Fear has its use but cowardice has none.

My life is my message.

Nobody can hurt me without my permission.

All humanity is one undivided and indivisible family, and each one of us is responsible for the misdeeds of all the others.

Distinguish between real needs and artificial wants and control the latter.

Satisfaction lies in the effort, not in the attainment. Full effort is full victory.

When you want to find Truth as God, the only inevitable means is love, that is nonviolence.

The difference between what we do and what we are capable of doing would suffice to solve most of the world’s problem.

We have to handover the earth, the air, the land and the water to the children at least as it was handed over to us.

As long as you derive inner help and comfort from anything, keep it.

I am prepared to die, but there is no cause for which I am prepared to kill.

Love is the strongest force the world possesses, yet it is the humblest imaginable.

You may never know what results come of your actions, but if you do nothing, there will be no results.

Before the throne of the Almighty, man will be judged not by his acts but by his intentions. For God alone reads our hearts.

Nothing has saddened me so much in life as the hardness of heart of educated people.

Peace between countries must rest on the solid foundation of love between individuals.

Power based on love is a thousand times more effective and permanent than the one derived from fear of punishment.

Faith is put to the test when the situation is most difficult.

Anger is the enemy of non-violence and pride is a monster that swallows it up.

Peace is the most powerful weapon of mankind.

To answer brutality with brutality is to admit one’s moral and intellectual bankruptcy and it can only start a viscous cycle.

What is truth? A difficult question; but I have solved it for myself by saying that it is what the “Voice within” tells you.

One needs to be slow to form convictions, but once formed they must be defended against the heaviest odds.

A man is the sum of his actions, of what he has done, of what he can do, nothing else.

Freedom is never dear at any price. It is the breath of life. What would a man not pay for living?

The real love is to love them that hate you, to love your neighbor even though you distrust him.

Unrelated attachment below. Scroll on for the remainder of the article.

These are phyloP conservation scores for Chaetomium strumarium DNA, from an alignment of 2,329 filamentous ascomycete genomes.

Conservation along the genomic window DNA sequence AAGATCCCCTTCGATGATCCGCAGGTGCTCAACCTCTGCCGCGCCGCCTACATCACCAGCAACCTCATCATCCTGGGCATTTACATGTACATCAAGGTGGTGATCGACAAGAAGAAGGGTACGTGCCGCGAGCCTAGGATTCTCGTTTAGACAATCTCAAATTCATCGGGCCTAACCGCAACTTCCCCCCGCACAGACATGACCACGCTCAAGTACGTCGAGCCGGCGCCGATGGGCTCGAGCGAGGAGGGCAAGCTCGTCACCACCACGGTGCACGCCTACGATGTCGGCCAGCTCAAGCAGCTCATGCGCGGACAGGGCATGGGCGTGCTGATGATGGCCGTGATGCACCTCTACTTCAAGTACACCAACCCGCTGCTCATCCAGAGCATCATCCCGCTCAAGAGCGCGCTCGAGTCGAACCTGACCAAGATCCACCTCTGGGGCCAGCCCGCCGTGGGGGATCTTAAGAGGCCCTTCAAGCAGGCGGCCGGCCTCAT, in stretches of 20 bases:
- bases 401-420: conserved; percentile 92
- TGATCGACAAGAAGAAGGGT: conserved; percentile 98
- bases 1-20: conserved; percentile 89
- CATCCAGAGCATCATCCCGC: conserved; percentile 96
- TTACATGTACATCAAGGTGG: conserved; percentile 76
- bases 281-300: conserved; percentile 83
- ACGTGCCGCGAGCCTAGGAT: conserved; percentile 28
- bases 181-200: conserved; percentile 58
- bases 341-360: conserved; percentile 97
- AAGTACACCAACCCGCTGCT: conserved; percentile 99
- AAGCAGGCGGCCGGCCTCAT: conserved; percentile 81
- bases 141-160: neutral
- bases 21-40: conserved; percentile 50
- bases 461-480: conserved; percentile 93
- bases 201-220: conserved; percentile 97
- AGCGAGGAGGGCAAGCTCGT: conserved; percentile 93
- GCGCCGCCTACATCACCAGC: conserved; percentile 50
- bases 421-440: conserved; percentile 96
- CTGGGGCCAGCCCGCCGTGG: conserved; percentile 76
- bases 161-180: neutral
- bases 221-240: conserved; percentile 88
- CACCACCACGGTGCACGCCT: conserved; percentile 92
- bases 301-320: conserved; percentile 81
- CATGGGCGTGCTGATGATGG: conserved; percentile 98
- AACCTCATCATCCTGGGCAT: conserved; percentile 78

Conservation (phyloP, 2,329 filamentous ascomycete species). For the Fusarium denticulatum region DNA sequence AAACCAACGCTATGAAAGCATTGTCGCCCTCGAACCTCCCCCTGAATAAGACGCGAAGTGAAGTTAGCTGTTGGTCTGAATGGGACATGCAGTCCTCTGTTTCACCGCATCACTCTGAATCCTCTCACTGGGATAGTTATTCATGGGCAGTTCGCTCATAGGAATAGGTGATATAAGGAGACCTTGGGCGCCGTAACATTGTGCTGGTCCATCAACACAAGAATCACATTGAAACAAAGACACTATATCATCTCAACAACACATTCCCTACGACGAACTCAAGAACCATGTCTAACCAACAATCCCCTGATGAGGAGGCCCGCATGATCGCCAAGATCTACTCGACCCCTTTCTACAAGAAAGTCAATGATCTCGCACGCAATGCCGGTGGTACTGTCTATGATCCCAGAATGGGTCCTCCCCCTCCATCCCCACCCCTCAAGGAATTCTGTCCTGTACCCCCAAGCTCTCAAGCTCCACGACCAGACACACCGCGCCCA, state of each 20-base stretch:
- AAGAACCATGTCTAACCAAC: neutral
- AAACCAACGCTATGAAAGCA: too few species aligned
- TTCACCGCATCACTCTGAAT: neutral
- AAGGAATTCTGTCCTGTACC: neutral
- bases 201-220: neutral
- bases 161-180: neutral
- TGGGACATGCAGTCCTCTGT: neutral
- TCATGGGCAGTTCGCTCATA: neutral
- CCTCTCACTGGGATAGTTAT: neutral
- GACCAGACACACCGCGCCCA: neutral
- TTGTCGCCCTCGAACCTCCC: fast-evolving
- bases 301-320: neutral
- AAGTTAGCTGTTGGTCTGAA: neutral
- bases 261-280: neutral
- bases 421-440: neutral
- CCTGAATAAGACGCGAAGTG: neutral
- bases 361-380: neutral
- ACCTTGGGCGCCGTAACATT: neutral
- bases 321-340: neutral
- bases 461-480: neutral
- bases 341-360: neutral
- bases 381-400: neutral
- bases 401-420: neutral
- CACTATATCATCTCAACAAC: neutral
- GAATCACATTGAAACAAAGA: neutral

Non-violence requires a double faith, faith in God and also faith in man.

I object to violence because when it appears to do good, the good is only temporary; the evil it does is permanent.

God lives, but not as we. His creatures live but to die. But God is life. Therefore, goodness is not an attribute. Goodness is God.

Cheeky Mahatma Gandhi Quotes!

I don’t reject Christ. I love Christ. It’s just that so many of you Christians are so unlike Christ.

(When asked what he thought of Western civilization): I think it would be a good idea.

Don’t forget, all these quotes and more can be found in the Spiritual Quote of the Day Android App.

All About Mahatma Gandhi

Mohandas Karamchand Gandhi better known as Mahatma Gandhi, was born on October 2, 1869 at Porbandar in Western India. His parents were orthodox Hindus. His father Karamchand was the prime minister, first, to the ruler of Porbandar and later on to that of Rajkot in Kathiawar, and still later on to that of Wankaner. At the age of thirteen when he was still a school student Gandhi married Kasturbai, the daughter of a Porbandar merchant. The bride was of practically the same age as the bridegroom, and the marriage lasted till the death of Kasturbai in a British prison sixty-two years later. At the age of eighteen Gandhi became the father of a son and next year he, left for England where he stayed for three years (1888-91) and qualified himself as a barrister-at-law. On his return to India he practised law at Rajkot and in Bombay but he had little success.